Semi trailer trucks are inherently extremely dangerous before the competency and state of the driver is even factored into the equation. The trucks themselves are huge, steel objects weighing up to 80000 lbs which barrel down highways in an BGV A3 effort to get to their destination as soon as possible. These trucks are responsible for a frightening number of fatalities each year but safety regulation has been a difficult battle for lawmakers.
Accidents and 18-Wheelers
Trucks drivers are generally paid per trip and therefore go to great lengths to get from location to location in as little time as possible. This often involves driving through the night. Truckers working for companies are also pressured to get the product in quickly without regard to personal safety.
Sadly, the result is hundreds of severely sleep deprived drivers attempting to make fast trips through the night in vehicles which receive incredible wear and tare and are at constant risk of tire blowouts, brake failure or other breakdowns on the highway. The following statistics reflect the threat these vehicles pose:
o About every 16 minutes there is a truck related death.
o In 2007 it was reported that one out of every nine traffic fatalities involved a semi.
o While 18 wheelers only account for 3 percent of all vehicles registered on the road, according to the National Center for Statistics and Analysis, they account for 12 percent of all the vehicles involved in fatal car crashes.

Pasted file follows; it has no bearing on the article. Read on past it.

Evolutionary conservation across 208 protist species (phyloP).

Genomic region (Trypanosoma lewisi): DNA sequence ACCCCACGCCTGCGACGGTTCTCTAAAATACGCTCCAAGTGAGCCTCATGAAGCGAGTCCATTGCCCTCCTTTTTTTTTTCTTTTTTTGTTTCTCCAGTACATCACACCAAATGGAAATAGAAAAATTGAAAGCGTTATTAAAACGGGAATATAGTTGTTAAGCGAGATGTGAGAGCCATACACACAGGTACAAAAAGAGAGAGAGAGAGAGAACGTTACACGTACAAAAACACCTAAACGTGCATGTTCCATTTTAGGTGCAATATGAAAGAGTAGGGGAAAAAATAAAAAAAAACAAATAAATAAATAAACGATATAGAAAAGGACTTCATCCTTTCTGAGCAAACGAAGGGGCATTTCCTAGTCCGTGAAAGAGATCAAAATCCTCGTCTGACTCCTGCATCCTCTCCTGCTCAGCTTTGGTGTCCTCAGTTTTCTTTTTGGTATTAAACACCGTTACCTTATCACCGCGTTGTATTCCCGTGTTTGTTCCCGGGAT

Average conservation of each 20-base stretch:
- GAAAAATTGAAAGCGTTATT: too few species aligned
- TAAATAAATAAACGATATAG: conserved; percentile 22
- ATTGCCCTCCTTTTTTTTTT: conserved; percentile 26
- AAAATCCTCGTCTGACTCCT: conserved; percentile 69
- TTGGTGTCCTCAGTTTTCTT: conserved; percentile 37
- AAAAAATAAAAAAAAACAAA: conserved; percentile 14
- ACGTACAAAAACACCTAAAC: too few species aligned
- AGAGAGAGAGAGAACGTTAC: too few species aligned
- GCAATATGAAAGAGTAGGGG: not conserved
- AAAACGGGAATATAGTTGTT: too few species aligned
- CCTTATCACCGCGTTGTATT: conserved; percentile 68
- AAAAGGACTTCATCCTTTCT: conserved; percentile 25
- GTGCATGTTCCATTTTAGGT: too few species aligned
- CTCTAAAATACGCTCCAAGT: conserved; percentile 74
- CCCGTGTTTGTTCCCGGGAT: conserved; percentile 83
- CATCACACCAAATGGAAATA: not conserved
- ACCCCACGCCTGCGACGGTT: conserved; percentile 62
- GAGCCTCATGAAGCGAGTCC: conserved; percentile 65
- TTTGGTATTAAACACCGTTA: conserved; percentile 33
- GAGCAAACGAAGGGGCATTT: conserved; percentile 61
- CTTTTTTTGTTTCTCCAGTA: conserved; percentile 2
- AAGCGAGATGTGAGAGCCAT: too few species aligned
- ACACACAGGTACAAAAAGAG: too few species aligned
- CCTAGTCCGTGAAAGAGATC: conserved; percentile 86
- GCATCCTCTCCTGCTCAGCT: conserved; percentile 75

o From 1992 to 2002, the number of semi trucks involved in fatal car crashes increased by 10 percent.
Semi Truck Legislation
The main governing body of the trucking industry is the Federal Motor Carrier Safety Administration or FMCSA. FMCSA is responsible for making sure that trucking companies as well as independent truckers
o Maintain their vehicles up to a set of certain standards
o Properly train drivers-this goes beyond just teaching them to drive the vehicles, it also includes trouble shooting and taking a set of steps towards safety
o Have employees take routine drug tests
o Comply with all set safety standards
Since 1995 there has been constant back and forth legislation concerning trucking safety. Certain rules are put into place and soon after, due to intense lobbying on the part of the trucking industry, they are often times taken away.